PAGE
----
The issue of dress codes is one that arouses strong passions. Part of the problem is the gender bias involved. What women wear comes under much closer scrutiny than what men wear and the stringent dress codes that Muslim (and Orthodox Jewish) women must operate under in many parts of the world is one of the hottest of issues. In 35 nations some form of veiling of women is compulsory.
I think that most people would agree that any form of dress that people choose to wear voluntarily (that is not part of work requirements and that does not create safety or other problems) should be exempt from criticism. But it is not always easy to determine what is truly voluntary and what is heavily pressured.
Terri Murray looks at many of the justifications given for the burqa and explains why they don’t hold up under close scrutiny. Her article is well worth reading in full, but I want to highlight just one thing she deals with.
In Islamic cultures the predominant theological reasoning for veiling seems to be that the female body is such a powerful sexual object that nothing short of covering it can prevent men from molesting it. According to Islamic Hadith (or poor interpretations of it) the female body is so powerfully sexual that it is literally irresistible to the opposite sex.
The claim that covering yourself up in public is an empowering choice insults the intelligence and dignity of women everywhere, just as the theological claim that the burqa is a necessary defence against predatory male sexuality insults Muslim men insofar as it treats them as fundamentally incapable of responsibility for their sexual behaviour.
One issue that Murray does not treat is that even secular societies require some form of compulsory covering up of both men and women. You can get arrested if you walk naked in public in Cleveland. So what constitutes ‘reasonable’ and ‘unreasonable’ dress requirements?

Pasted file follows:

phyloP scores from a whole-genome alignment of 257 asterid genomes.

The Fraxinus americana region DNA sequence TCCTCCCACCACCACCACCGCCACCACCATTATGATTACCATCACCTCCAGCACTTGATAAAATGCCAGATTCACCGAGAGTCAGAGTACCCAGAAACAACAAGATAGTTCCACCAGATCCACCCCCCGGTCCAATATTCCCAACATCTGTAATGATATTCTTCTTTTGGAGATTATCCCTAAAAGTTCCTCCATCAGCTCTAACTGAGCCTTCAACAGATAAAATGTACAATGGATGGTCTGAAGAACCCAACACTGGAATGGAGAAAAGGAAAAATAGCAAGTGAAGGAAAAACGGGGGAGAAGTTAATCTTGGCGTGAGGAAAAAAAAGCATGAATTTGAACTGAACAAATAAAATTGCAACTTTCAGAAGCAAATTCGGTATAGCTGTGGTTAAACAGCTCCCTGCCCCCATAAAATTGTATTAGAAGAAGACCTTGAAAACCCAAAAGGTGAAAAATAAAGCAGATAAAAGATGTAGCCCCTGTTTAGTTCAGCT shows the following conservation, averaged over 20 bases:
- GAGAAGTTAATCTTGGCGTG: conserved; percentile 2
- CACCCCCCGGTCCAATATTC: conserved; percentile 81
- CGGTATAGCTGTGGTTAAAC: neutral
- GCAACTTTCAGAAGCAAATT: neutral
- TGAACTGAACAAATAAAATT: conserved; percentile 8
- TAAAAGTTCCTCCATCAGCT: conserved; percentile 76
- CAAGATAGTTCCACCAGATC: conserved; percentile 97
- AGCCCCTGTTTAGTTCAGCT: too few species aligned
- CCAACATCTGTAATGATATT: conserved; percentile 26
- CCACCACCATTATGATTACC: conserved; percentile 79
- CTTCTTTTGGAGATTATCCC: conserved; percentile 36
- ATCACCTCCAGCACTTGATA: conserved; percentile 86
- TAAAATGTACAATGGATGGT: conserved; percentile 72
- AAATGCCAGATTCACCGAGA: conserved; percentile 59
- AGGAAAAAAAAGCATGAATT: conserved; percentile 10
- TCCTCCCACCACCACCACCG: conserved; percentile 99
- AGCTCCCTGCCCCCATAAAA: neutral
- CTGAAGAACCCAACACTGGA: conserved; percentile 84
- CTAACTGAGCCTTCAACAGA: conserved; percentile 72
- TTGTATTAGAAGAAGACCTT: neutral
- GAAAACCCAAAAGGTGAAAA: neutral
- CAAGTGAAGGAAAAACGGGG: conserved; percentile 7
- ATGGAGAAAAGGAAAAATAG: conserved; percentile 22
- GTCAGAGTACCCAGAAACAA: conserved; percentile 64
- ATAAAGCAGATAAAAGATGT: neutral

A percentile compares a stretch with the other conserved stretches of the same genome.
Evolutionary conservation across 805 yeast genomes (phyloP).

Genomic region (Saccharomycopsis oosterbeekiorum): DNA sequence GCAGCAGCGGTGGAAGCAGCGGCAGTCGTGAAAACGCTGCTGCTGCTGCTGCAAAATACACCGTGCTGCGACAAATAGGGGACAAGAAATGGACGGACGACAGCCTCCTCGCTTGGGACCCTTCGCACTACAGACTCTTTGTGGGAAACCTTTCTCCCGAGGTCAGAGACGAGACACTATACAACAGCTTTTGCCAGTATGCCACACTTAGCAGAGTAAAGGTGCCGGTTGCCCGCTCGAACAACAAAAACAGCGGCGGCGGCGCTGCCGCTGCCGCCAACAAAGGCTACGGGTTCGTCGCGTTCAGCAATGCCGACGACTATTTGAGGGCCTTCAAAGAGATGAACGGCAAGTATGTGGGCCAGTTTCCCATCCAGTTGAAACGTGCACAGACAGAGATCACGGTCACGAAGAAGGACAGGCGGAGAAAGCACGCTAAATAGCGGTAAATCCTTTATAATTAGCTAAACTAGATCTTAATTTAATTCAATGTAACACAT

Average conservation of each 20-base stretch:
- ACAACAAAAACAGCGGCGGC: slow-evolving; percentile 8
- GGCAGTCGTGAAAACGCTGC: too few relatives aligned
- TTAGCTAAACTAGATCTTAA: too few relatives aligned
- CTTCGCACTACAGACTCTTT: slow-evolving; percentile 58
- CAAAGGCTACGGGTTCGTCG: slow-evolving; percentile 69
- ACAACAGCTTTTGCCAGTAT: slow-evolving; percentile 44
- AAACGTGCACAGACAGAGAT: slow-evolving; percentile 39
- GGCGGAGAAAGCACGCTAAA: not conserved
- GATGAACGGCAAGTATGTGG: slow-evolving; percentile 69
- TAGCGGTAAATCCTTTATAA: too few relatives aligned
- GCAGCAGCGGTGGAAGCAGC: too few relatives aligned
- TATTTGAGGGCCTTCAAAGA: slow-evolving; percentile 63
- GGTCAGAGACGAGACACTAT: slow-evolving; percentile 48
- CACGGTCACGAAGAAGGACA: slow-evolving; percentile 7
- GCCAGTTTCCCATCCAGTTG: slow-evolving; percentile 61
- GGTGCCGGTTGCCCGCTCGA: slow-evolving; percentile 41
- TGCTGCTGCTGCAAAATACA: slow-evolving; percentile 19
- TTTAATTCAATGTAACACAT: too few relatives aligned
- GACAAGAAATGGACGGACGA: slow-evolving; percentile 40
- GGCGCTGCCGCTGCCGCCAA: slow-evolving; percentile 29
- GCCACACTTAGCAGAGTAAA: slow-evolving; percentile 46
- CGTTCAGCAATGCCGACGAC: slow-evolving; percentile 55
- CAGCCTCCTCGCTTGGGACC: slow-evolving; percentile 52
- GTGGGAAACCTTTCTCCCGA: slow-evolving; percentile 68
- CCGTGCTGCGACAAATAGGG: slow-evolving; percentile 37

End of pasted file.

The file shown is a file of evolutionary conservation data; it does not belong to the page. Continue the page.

One aspect of this is of gender equity. I sometimes see from my office window a couple walking down the street. The man is dressed in casual western dress, short-sleeved shirt and slacks. The woman walks a few paces behind, fully covered from head to toe in black, irrespective of how hot it is. The fact that he can wear whatever he likes and she feels that, for whatever reason, she cannot seem to be somehow unfair. Some societies have laws requiring women to dress like that, others have strong family and social pressures on women to conform even if they don’t want to, in yet other cases women have internalized those dress norms and feel that they are freely choosing to dress that way.
What underlying principle enables us to arrive at a reasonable solution? Would the principle that all legal dress requirements be gender neutral settle it? i.e., that all legal requirements be written in such a way that they apply equally to all genders and that people should be free to dress in any way that meets those requirements?